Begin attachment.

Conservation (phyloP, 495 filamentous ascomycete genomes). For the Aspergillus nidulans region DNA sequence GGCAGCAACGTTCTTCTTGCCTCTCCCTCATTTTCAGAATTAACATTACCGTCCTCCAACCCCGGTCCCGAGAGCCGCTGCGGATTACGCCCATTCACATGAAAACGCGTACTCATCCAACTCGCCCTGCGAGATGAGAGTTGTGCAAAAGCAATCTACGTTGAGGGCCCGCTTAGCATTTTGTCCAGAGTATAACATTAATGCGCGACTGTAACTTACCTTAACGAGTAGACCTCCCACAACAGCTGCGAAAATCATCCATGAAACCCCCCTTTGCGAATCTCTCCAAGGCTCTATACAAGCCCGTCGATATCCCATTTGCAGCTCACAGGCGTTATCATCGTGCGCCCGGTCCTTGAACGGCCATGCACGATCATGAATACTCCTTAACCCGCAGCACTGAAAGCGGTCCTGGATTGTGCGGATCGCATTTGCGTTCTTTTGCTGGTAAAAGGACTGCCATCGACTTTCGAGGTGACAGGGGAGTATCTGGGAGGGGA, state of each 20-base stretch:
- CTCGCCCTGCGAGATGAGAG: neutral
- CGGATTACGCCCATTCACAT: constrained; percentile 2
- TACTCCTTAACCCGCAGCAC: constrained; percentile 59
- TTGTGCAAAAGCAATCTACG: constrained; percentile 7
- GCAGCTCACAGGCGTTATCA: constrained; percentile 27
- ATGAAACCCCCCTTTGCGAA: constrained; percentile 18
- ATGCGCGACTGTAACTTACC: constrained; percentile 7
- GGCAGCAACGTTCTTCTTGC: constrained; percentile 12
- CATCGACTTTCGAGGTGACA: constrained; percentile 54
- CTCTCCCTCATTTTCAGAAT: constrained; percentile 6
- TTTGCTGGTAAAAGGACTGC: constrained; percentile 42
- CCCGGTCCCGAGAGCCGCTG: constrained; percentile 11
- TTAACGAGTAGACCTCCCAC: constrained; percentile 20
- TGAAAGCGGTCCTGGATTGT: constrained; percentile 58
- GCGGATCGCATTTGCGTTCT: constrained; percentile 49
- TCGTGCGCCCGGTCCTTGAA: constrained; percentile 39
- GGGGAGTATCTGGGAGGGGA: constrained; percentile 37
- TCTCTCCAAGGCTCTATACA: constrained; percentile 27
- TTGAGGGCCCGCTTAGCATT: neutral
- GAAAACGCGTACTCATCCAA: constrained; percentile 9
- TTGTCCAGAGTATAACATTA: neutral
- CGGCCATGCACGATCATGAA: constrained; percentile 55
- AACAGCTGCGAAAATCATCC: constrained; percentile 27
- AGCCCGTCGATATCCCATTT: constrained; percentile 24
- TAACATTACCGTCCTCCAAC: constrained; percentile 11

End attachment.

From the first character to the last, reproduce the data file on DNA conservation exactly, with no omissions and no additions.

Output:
Conservation (phyloP, 495 filamentous ascomycete genomes). For the Aspergillus nidulans region DNA sequence GGCAGCAACGTTCTTCTTGCCTCTCCCTCATTTTCAGAATTAACATTACCGTCCTCCAACCCCGGTCCCGAGAGCCGCTGCGGATTACGCCCATTCACATGAAAACGCGTACTCATCCAACTCGCCCTGCGAGATGAGAGTTGTGCAAAAGCAATCTACGTTGAGGGCCCGCTTAGCATTTTGTCCAGAGTATAACATTAATGCGCGACTGTAACTTACCTTAACGAGTAGACCTCCCACAACAGCTGCGAAAATCATCCATGAAACCCCCCTTTGCGAATCTCTCCAAGGCTCTATACAAGCCCGTCGATATCCCATTTGCAGCTCACAGGCGTTATCATCGTGCGCCCGGTCCTTGAACGGCCATGCACGATCATGAATACTCCTTAACCCGCAGCACTGAAAGCGGTCCTGGATTGTGCGGATCGCATTTGCGTTCTTTTGCTGGTAAAAGGACTGCCATCGACTTTCGAGGTGACAGGGGAGTATCTGGGAGGGGA, state of each 20-base stretch:
- CTCGCCCTGCGAGATGAGAG: neutral
- CGGATTACGCCCATTCACAT: constrained; percentile 2
- TACTCCTTAACCCGCAGCAC: constrained; percentile 59
- TTGTGCAAAAGCAATCTACG: constrained; percentile 7
- GCAGCTCACAGGCGTTATCA: constrained; percentile 27
- ATGAAACCCCCCTTTGCGAA: constrained; percentile 18
- ATGCGCGACTGTAACTTACC: constrained; percentile 7
- GGCAGCAACGTTCTTCTTGC: constrained; percentile 12
- CATCGACTTTCGAGGTGACA: constrained; percentile 54
- CTCTCCCTCATTTTCAGAAT: constrained; percentile 6
- TTTGCTGGTAAAAGGACTGC: constrained; percentile 42
- CCCGGTCCCGAGAGCCGCTG: constrained; percentile 11
- TTAACGAGTAGACCTCCCAC: constrained; percentile 20
- TGAAAGCGGTCCTGGATTGT: constrained; percentile 58
- GCGGATCGCATTTGCGTTCT: constrained; percentile 49
- TCGTGCGCCCGGTCCTTGAA: constrained; percentile 39
- GGGGAGTATCTGGGAGGGGA: constrained; percentile 37
- TCTCTCCAAGGCTCTATACA: constrained; percentile 27
- TTGAGGGCCCGCTTAGCATT: neutral
- GAAAACGCGTACTCATCCAA: constrained; percentile 9
- TTGTCCAGAGTATAACATTA: neutral
- CGGCCATGCACGATCATGAA: constrained; percentile 55
- AACAGCTGCGAAAATCATCC: constrained; percentile 27
- AGCCCGTCGATATCCCATTT: constrained; percentile 24
- TAACATTACCGTCCTCCAAC: constrained; percentile 11